Pharo Garden Centre Christmas Displays

Pharo Garden Centre Christmas Displays

Santa Claus is coming to town!

Founded in 1912 by Penn State graduate Merritt Pharo, Pharo Garden Centre at 4505 Easton Avenue in Bethlehem hosts a popular annual Christmas Shoppe that draws familiar and new customers from the tri-state region and beyond.

“We’re opening two weeks early this year so people don’t feel like they’re packing in,” said Victoria Leister, who runs Pharo Garden Centre with her partner, Ray Steidinger, who bought the business from the Pharo family in 1978 after working there for many years and graduating from Delaware Valley College with an ornamental horticulture degree. Leister, who earned an ornamental horticulture and landscape architecture degree from Temple University, joined the business in 1981. With those combined credentials, it should come as no surprise that the year-round business grows many of its own plants – including vegetable garden starts and annual and perennial ornamentals – at its own farm in Bethlehem Township. The business otherwise sources locally, with “organic” and “sustainable” firmly on the radar.

“Our original intention was just to have a fun time at the end of the regular planting season and to enjoy our customers,” Leister explained. While Pharo Garden Centre currently sends out thousands of invitations to the event – redeemable for a surprise gift (as supplies last) and 10 percent off purchases – to thousands of people on its mailing list, that was not always the case.

“We didn’t have many customers who knew about the Christmas Shoppe at first,” Leister said, “and we didn’t send out invitations.” Customers originally learned about the endeavor, she said, when they came in to buy holiday items such as trees and wreaths and Christmas blankets.

Word traveled fast and was enhanced by the postcard invitations.

During the regular planting season, Leister said, Pharo Garden Centre is basically a one-room operation. That all gets transformed into individual holiday-themed rooms featuring old-world Christmas items from around the globe including Byers’ Choice, Ginger Cottages, Inge-Glas, German wooden ornaments, nutcrackers, smokers and carousels, as well as cemetery and fair-trade items.

“It takes at least two months to set up,” Leister said. “Taking it all down is a much slower process because you have to carefully pack everything.” And as the seasons shift and customers come in to request items such as graduation ornaments, she said, “you have to know where everything is. We try to put things where we can find them. It has to be a little more organized than ripping boxes open and putting everything out.”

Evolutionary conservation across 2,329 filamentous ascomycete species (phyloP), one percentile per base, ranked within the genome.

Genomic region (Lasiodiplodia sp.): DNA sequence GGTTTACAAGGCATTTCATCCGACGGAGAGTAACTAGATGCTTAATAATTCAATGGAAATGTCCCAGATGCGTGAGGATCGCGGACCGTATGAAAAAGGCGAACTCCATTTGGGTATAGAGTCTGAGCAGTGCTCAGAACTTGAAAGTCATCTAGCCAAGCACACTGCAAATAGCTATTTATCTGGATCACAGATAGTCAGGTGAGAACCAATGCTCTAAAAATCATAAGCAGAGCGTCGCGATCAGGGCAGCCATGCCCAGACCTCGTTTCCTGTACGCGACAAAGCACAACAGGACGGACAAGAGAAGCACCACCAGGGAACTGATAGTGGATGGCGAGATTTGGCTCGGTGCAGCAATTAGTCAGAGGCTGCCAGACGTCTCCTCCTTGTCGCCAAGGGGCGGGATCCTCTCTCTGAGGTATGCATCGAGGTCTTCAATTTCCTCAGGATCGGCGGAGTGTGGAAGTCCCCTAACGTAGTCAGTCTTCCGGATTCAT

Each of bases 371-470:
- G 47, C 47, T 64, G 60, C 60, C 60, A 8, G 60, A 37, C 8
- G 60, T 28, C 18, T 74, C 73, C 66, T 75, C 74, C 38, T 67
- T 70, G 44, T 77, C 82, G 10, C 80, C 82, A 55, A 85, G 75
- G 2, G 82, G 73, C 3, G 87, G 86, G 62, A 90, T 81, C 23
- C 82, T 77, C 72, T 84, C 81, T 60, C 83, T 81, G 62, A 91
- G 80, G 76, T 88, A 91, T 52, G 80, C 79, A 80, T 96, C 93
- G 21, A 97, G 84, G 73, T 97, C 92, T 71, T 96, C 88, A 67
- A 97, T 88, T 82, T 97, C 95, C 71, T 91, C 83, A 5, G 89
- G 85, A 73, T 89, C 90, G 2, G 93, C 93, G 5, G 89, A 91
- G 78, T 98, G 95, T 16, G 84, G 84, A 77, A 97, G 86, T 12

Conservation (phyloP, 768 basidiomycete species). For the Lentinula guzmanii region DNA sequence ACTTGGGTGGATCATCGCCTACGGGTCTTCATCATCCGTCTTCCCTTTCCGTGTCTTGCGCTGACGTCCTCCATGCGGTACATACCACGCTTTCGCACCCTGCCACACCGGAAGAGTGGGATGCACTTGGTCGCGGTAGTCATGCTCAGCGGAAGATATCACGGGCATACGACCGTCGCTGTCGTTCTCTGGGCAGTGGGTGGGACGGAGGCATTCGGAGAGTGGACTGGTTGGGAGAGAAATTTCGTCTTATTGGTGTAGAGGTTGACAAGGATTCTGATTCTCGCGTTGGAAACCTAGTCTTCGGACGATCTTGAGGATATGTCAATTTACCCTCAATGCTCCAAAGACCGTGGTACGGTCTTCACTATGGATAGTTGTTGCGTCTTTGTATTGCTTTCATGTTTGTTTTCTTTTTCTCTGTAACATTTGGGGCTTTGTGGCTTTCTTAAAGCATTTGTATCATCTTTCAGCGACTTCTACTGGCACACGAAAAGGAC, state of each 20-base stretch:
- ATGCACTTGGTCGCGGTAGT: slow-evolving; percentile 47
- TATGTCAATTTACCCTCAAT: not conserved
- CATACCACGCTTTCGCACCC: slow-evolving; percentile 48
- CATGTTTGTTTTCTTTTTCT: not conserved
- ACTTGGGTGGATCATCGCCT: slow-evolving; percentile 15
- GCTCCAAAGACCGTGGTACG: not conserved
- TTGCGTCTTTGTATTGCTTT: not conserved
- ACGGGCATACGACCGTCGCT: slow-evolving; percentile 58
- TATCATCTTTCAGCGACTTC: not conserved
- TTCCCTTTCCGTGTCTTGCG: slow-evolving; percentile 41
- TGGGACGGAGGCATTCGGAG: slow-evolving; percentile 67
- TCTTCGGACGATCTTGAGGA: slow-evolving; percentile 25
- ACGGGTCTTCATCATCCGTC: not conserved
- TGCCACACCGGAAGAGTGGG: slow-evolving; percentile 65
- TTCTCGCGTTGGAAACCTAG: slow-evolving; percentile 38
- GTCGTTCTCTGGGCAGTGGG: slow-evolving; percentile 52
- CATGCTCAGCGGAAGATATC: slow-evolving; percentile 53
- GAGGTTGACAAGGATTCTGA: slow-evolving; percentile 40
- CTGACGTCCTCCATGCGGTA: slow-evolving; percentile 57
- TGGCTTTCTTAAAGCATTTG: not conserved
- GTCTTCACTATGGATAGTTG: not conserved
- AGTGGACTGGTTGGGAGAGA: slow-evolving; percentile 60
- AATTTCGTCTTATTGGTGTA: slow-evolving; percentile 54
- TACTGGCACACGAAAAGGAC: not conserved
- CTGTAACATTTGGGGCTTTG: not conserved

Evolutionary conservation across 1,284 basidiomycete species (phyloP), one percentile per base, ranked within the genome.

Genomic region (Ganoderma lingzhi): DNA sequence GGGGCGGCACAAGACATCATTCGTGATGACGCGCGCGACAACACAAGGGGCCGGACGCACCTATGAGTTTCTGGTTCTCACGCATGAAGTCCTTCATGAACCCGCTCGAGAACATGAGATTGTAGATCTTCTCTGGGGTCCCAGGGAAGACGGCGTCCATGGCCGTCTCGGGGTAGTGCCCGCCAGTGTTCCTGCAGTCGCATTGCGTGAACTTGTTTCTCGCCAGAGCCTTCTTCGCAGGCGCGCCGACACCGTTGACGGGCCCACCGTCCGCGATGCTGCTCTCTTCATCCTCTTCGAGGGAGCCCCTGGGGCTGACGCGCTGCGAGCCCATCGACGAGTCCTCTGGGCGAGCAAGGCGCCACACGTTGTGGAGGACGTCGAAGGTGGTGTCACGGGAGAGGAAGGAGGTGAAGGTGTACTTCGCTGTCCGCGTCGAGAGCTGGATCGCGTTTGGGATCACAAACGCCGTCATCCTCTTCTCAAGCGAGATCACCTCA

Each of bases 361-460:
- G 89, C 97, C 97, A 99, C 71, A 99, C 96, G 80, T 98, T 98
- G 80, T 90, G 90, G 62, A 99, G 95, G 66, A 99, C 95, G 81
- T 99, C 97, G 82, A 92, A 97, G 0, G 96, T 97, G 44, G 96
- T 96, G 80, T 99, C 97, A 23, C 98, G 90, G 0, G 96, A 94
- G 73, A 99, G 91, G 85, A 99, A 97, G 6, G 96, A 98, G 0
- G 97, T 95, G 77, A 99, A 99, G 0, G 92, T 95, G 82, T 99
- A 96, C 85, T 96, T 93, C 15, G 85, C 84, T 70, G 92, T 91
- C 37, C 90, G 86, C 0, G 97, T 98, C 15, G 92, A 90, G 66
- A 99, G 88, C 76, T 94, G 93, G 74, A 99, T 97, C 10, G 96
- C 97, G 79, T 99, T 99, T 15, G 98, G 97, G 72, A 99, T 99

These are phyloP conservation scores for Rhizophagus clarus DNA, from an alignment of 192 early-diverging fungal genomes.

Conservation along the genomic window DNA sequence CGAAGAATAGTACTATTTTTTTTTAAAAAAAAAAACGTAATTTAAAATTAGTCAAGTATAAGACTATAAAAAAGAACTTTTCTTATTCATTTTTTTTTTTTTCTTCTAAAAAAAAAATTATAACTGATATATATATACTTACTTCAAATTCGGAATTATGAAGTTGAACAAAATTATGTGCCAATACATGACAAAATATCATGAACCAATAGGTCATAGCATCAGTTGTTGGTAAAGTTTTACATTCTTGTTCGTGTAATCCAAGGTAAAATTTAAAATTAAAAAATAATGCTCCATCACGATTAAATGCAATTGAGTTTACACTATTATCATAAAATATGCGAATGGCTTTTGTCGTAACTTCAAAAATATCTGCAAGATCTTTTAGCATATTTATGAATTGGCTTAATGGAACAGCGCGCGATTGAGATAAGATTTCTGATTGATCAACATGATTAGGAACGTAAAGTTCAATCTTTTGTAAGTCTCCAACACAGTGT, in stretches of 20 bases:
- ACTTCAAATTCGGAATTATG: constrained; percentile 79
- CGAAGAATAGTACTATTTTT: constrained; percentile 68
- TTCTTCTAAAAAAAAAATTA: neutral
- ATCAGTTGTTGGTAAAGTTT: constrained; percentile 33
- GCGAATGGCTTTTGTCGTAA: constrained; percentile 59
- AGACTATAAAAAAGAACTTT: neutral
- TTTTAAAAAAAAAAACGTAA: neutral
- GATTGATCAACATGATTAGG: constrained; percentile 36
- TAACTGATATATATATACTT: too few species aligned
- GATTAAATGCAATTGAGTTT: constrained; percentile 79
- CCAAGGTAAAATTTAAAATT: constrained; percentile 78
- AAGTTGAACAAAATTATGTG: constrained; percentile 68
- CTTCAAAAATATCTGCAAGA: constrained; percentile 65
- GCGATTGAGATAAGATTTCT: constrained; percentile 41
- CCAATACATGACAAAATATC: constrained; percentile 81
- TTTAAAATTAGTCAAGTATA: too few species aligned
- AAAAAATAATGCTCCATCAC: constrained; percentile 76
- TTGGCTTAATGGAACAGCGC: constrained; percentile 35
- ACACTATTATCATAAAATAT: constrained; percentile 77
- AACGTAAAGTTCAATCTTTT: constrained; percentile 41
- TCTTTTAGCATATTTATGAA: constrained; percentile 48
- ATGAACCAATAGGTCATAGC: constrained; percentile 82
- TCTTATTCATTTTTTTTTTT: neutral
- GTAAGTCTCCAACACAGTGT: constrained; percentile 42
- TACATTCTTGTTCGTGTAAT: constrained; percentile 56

The Pharo Garden Centre’s 28th Annual Open House and Christmas Shoppe runs from November 12 through November 30 Mondays through Fridays from 10:30 a.m. to 7 p.m., Saturdays from 10:30 a.m. to 6p.m., and Sundays from 11 a.m. to 5 p.m. The store will be closed on Thanksgiving, and the Christmas themes will be on display through the end of January.

“It takes so much time to put it up and we worked so hard on it from the end of the growing season that we’re not in a big hurry to take it down,” Leister said. Plus, she said, it’s not unusual for people to come in requesting an item someone else had been given as a gift during the holidays and who had inquired to the lucky recipient as to where it had been purchased.

While you will never find a “sale” at Pharo Garnen Centre, Leister said, all items are always priced fairly and competitively. ” Our prices are the same all the time. It’s not just that our prices are cheap, it’s that they’re fair.”

Is all the work of putting together the Christmas Shoppe worth the effort? Leister said
it’s not about the monetary payoff.

“It puts everyone in a good mood,” she said. “We love plants and we love growing them, and we like Christmas and making our customers happy. We like what we’re doing. I think if we didn’t we would have quit a long time ago. It’s hard work, kind of like having a dairy farm. You can’t ever leave.”

While making adjustments during the pandemic, such as expanding the dates of their Annual Open House and Holiday Shoppe in order to give customers a little more space, Steidinger and Leister said they are committed now more than ever to their mission of spreading natural beauty as well as Christmas cheer.

“We’re just presuming that people will still want to shop,” Leister said. “When you run a business, you can’t have a black cloud over your head all the time. You’ve got to be a little optimistic.”

Pharo Garden Centre
4505 Easton Ave
Bethlehem
610.866.0246
pharogardencentre.com

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